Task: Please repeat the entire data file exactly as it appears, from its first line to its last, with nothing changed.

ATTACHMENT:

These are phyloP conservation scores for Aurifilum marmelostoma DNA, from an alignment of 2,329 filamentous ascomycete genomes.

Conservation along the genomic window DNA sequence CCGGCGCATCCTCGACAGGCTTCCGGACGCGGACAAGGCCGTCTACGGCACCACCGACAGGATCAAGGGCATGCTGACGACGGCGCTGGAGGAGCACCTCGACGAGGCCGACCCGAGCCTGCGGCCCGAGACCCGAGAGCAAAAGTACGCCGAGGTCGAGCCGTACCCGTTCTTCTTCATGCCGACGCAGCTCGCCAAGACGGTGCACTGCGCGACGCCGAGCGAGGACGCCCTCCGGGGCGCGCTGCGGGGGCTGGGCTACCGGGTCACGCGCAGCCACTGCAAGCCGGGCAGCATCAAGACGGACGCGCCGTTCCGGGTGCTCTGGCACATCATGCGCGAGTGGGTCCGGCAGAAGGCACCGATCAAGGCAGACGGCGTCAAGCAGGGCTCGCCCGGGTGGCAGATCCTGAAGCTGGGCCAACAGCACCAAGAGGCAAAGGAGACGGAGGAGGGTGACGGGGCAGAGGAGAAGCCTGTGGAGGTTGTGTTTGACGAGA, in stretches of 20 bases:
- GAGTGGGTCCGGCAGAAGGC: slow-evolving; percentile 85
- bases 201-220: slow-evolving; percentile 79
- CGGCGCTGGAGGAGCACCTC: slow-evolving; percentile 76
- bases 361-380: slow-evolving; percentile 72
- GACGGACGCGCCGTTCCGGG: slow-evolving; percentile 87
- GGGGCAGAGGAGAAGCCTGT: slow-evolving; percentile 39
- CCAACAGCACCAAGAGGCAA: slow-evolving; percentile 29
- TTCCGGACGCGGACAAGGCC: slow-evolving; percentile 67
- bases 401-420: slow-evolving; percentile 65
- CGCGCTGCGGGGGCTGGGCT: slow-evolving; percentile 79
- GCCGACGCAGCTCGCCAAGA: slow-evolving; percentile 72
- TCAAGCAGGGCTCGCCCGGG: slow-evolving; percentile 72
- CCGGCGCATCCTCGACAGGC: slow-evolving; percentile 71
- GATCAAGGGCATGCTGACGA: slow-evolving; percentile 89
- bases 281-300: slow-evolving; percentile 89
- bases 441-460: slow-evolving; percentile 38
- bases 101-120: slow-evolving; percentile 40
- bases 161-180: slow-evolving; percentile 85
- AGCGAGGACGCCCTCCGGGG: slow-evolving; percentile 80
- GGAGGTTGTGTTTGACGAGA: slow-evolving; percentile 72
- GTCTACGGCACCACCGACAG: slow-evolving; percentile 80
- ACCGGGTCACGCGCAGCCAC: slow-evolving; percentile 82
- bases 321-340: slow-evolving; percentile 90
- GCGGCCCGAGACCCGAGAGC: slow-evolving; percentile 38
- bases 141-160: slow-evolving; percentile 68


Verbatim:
These are phyloP conservation scores for Aurifilum marmelostoma DNA, from an alignment of 2,329 filamentous ascomycete genomes.

Conservation along the genomic window DNA sequence CCGGCGCATCCTCGACAGGCTTCCGGACGCGGACAAGGCCGTCTACGGCACCACCGACAGGATCAAGGGCATGCTGACGACGGCGCTGGAGGAGCACCTCGACGAGGCCGACCCGAGCCTGCGGCCCGAGACCCGAGAGCAAAAGTACGCCGAGGTCGAGCCGTACCCGTTCTTCTTCATGCCGACGCAGCTCGCCAAGACGGTGCACTGCGCGACGCCGAGCGAGGACGCCCTCCGGGGCGCGCTGCGGGGGCTGGGCTACCGGGTCACGCGCAGCCACTGCAAGCCGGGCAGCATCAAGACGGACGCGCCGTTCCGGGTGCTCTGGCACATCATGCGCGAGTGGGTCCGGCAGAAGGCACCGATCAAGGCAGACGGCGTCAAGCAGGGCTCGCCCGGGTGGCAGATCCTGAAGCTGGGCCAACAGCACCAAGAGGCAAAGGAGACGGAGGAGGGTGACGGGGCAGAGGAGAAGCCTGTGGAGGTTGTGTTTGACGAGA, in stretches of 20 bases:
- GAGTGGGTCCGGCAGAAGGC: slow-evolving; percentile 85
- bases 201-220: slow-evolving; percentile 79
- CGGCGCTGGAGGAGCACCTC: slow-evolving; percentile 76
- bases 361-380: slow-evolving; percentile 72
- GACGGACGCGCCGTTCCGGG: slow-evolving; percentile 87
- GGGGCAGAGGAGAAGCCTGT: slow-evolving; percentile 39
- CCAACAGCACCAAGAGGCAA: slow-evolving; percentile 29
- TTCCGGACGCGGACAAGGCC: slow-evolving; percentile 67
- bases 401-420: slow-evolving; percentile 65
- CGCGCTGCGGGGGCTGGGCT: slow-evolving; percentile 79
- GCCGACGCAGCTCGCCAAGA: slow-evolving; percentile 72
- TCAAGCAGGGCTCGCCCGGG: slow-evolving; percentile 72
- CCGGCGCATCCTCGACAGGC: slow-evolving; percentile 71
- GATCAAGGGCATGCTGACGA: slow-evolving; percentile 89
- bases 281-300: slow-evolving; percentile 89
- bases 441-460: slow-evolving; percentile 38
- bases 101-120: slow-evolving; percentile 40
- bases 161-180: slow-evolving; percentile 85
- AGCGAGGACGCCCTCCGGGG: slow-evolving; percentile 80
- GGAGGTTGTGTTTGACGAGA: slow-evolving; percentile 72
- GTCTACGGCACCACCGACAG: slow-evolving; percentile 80
- ACCGGGTCACGCGCAGCCAC: slow-evolving; percentile 82
- bases 321-340: slow-evolving; percentile 90
- GCGGCCCGAGACCCGAGAGC: slow-evolving; percentile 38
- bases 141-160: slow-evolving; percentile 68